In response to:

Out of Order from the May 20, 1971 issue

To the Editors:

Considering the quantity of material Mr. Christopher Ricks was asked to dispose of in his review of five of my books (NYR, May 20), its variety, and its occasional complexity, he really did quite well. To be sure, he made a number of blunders, as was to be expected. I should appreciate your indulgence in discussing briefly but one, because it is symptomatic, important, and common. Mr. Ricks remarks, “Peckham’s theory is (rightly and inevitably) evaluative…. Peckham would still…need to reckon with the possibility that some works of art are greater (adaptationally better) than others….” My students often leap at this conclusion when they have yet to grasp my position. The correct consequence of my thesis is different: the higher the cultural level at which the individual is performing the greater the probability that he will ascribe positive value to works with a high degree of discontinuity, i.e., perceptual disorder. This thesis has been sustained by experimental studies.

I draw attention to this because I believe it to be an error that a theory of art is “rightly and inevitably evaluative.” (1) Any proposition can be used as a basis for judging art. (2) An indefinably wide range of propositions has so been used, and new ones will be thought up. The process will continue as long as there are people and art, and the question cannot be resolved. (3) So to use a proposition is to judge art on the basis of whether or not it is an exemplification of a proposition. Such activity ascribes to art a lesser value than the propositions used to judge it. Individuals intensely concerned with evaluating works of art appear to have as their central interest the severe restriction of the number of works of art to be taken seriously. (4) We judge art because we judge everything else. Value judgments of works of art are of great interest sociologically, but of little or no interest in understanding works of art.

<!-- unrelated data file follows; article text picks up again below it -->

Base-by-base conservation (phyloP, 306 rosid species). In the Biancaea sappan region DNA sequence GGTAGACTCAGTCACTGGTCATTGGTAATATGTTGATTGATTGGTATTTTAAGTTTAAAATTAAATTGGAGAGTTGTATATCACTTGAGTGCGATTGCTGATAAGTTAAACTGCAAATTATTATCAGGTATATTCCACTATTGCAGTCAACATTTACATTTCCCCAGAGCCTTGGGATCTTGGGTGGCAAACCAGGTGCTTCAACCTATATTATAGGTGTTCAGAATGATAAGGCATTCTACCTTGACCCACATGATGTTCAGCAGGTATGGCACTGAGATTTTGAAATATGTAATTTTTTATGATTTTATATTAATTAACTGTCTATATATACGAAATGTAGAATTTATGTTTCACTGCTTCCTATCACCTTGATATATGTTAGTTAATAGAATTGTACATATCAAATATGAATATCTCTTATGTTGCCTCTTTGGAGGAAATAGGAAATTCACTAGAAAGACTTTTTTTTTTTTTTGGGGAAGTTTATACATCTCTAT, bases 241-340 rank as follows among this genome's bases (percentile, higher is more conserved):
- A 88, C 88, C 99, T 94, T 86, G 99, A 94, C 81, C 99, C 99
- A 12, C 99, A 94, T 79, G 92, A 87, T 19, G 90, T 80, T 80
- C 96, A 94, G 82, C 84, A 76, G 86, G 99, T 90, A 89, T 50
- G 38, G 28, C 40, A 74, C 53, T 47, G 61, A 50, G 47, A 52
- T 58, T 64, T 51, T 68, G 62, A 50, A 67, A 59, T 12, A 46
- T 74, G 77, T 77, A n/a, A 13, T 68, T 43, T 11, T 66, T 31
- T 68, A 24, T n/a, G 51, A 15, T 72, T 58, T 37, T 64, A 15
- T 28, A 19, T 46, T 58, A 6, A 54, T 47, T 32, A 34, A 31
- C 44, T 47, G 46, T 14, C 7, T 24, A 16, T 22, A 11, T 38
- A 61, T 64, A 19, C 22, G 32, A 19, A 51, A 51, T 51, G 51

Morse Peckham

University of South Carolina

Columbia, South Carolina

This Issue

September 23, 1971